Muslims often come to Christ in the context of friendship, and friendship can begin with a simple greeting:
"May peace be upon you."
It can be muttered in passing or proclaimed loudly. Accompanying this blessing of peace can be a glance, a head nod, or just a cautious smile. Then a light grip between my pale right hand and her darker one. That handshake can lead to a kiss where cheeks touch, where a veil is shifted to welcome me into her personal space.
In my years of relating with Muslim women, I have found that with some women, it stops there. Pleasantries are exchanged and we move on. It is run-of-the-mill politeness, and I have come to expect nothing less – and sometimes, nothing more.
But there are other women with whom the conversation moves on. Starting with, "What is your news?" it can deepen to "What is your faith?" They may open their homes and, after some time, even their hearts.
Amina was one such open woman I met at a park not long ago. With a quiet "Salaamu alaikum (peace be upon you)," she sat next to me under an awning covered with flowering vines.
We were past formalities when she shared, "I come here to pray, to recite verses from the Quran as I walk." She showed me a little book of surahs and the prayer beads she carried.
Then Amina startled me with her confession: "When I walked into the garden today, I saw you and a voice inside me said, She will be your friend. This is why I came over to talk with you."
My eyebrows raised. A voice inside you? Clearly, this was no chance meeting. This was what I call a divine appointment. And it all started with a simple greeting.
Jesus used a greeting similar to the Muslim "Salaamu alaikum" when appearing to his disciples after his resurrection. His words "Peace be with you," are recorded twice in John 20. His greeting made his friends aware of his presence, resulting in their joy and belief in Him (see John 20:19-29).
"Peace I leave with you," Jesus said (John 14:27). He encouraged his friends who believed in God to "believe also in Me" (John 14:1). With Jesus as our Lord, we can be ambassadors of peace to Muslims who may in turn believe in Him.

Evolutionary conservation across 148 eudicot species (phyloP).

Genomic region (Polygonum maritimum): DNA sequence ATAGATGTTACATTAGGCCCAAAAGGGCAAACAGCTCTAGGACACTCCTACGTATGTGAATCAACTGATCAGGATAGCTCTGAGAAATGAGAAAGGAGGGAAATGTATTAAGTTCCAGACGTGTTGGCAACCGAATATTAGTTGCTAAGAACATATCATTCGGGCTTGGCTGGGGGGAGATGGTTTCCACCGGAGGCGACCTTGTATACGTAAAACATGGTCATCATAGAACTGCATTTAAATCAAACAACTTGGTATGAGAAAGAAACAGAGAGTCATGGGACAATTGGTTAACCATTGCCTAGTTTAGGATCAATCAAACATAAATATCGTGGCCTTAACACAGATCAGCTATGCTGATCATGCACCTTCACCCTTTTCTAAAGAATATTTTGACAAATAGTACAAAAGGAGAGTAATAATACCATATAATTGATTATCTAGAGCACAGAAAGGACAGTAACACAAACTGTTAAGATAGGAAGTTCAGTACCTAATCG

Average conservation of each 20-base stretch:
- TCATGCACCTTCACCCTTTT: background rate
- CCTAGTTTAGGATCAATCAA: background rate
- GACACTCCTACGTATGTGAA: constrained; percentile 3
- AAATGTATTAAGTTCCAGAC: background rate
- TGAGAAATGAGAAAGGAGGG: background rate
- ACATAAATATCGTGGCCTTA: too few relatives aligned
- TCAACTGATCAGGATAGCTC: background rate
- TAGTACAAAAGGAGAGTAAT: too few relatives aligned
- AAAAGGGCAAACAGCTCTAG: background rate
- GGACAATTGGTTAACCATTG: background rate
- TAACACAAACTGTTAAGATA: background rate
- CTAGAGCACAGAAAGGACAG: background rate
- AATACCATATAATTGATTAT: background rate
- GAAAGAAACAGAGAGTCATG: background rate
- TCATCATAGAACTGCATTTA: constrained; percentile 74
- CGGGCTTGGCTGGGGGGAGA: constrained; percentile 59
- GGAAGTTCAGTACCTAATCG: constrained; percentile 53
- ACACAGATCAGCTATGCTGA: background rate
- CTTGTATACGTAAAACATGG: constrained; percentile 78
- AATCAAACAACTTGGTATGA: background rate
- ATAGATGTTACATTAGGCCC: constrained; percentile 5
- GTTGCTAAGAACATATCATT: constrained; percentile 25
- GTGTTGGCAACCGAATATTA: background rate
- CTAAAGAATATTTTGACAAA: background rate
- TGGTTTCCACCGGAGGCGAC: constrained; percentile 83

It is true that some Muslims persecute Christians. But it is also true that many, many Muslim individuals are peace-loving. Like Amina, they are curious about Jesus, and may even desire a Christian friend.
In the coming year, I hope to share a realistic picture of Muslims and explore ways God is working among them. One of the primary ways Muslims come to faith in Jesus is through the consistent witness of a Christian friend (source).
Although God alone orchestrates "divine encounters," I believe Christians must take the initiative to befriend and reach out to Muslims. That could mean shopping where they shop, sitting down beside someone new on the bus, or greeting your Muslim professor or classmate.
Muslims often come to Christ in the context of friendship, and friendship can begin with a simple greeting. What's more, when the children of God speak those peace-filled words, they are backed by the authority of Jesus Christ, the Prince of Peace. May His peace be upon us all.
"Anna" blogs about friendship, culture, and Kingdom-living from her home in the Middle East. She loves Jesus and wants to see Him cherished by her neighbors and people everywhere. Anna will be posting on the Persecution Blog each month. Feel free to ask questions or suggest future topics in the comments section for this post. Anna is a pseudonym, and all names in her posts are changed for security reasons.
Join the Discussion: Have you ever tried to befriend a Muslim? What are the obstacles to meeting Muslims in your city?